It was like a bad breakup…you know how it goes. The arguing, the silence, the threats, the longing, the tears. In the end, you’re shattered and left alone to pick up the pieces. You’re afraid you don’t know how to survive anymore without it in your life. How do you start over?
Sometimes you think about it, like, maybe you didn’t appreciate it enough while you had it, so that’s why you lost it. When the sun shined, you didn’t stop to absorb it. When it rained, you didn’t let yourself become drenched. You let the passing clouds drift by as if it were normal, instead of blessing them and thanking them for their shade. You didn’t honor the ground on which you stood.
Maybe you were too self-congratulatory too soon. You thought that you were special because you did something no one else you knew had ever even attempted. Maybe your confidence was really arrogance in disguise. Maybe you dismissed the challenges instead of taking them as warnings. Maybe this loss was your fault. Maybe you deserved this.
While you’re flying over the expansive, jewel-toned ocean, you think about destiny and the thing you never told anyone: you dreamed of this place when you were younger. You saw yourself dancing, swaying in the night surrounded by palm trees doing the same dance as you were. The steel pan played in the background. You were wearing this black dress that flared at the waist and stopped mid-thigh. You were barefoot. You were dancing.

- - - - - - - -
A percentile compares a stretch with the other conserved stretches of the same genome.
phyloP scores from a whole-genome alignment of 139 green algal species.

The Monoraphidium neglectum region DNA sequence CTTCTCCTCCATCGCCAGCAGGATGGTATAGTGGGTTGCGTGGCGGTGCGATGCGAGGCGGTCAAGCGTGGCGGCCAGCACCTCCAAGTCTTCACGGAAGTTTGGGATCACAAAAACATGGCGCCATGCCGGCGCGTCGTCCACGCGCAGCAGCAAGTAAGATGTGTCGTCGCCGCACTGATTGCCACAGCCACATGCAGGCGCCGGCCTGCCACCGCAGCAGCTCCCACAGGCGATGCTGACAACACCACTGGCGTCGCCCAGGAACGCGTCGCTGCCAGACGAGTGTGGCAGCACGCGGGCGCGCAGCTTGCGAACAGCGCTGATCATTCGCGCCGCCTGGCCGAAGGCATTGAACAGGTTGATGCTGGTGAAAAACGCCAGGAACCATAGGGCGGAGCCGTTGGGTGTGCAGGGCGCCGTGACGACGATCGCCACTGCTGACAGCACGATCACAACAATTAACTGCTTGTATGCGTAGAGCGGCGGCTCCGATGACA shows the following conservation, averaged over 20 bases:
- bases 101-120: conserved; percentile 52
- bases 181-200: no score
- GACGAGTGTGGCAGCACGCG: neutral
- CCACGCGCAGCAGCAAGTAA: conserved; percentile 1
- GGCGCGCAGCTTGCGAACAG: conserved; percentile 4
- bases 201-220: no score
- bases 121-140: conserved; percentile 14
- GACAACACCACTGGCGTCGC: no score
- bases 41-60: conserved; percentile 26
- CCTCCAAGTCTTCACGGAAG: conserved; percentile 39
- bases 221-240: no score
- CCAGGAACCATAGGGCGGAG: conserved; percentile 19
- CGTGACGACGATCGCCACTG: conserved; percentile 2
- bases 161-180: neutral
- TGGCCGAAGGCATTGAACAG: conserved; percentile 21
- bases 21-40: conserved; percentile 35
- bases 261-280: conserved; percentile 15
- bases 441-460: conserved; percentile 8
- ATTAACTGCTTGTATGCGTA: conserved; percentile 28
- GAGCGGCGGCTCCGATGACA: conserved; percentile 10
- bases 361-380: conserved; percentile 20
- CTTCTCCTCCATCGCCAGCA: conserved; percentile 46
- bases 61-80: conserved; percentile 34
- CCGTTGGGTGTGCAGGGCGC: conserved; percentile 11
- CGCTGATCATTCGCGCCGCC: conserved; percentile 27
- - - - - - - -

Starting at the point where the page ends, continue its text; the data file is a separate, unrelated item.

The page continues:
As you got older, the vision became a little clearer. Sometimes the color of the dress changed. Sometimes the rhythm of the music changed. Sometimes, the style of the dance changed. Usually, you were surrounded by people, but you were dancing alone. But it was clear that wherever you were, you were in the Caribbean.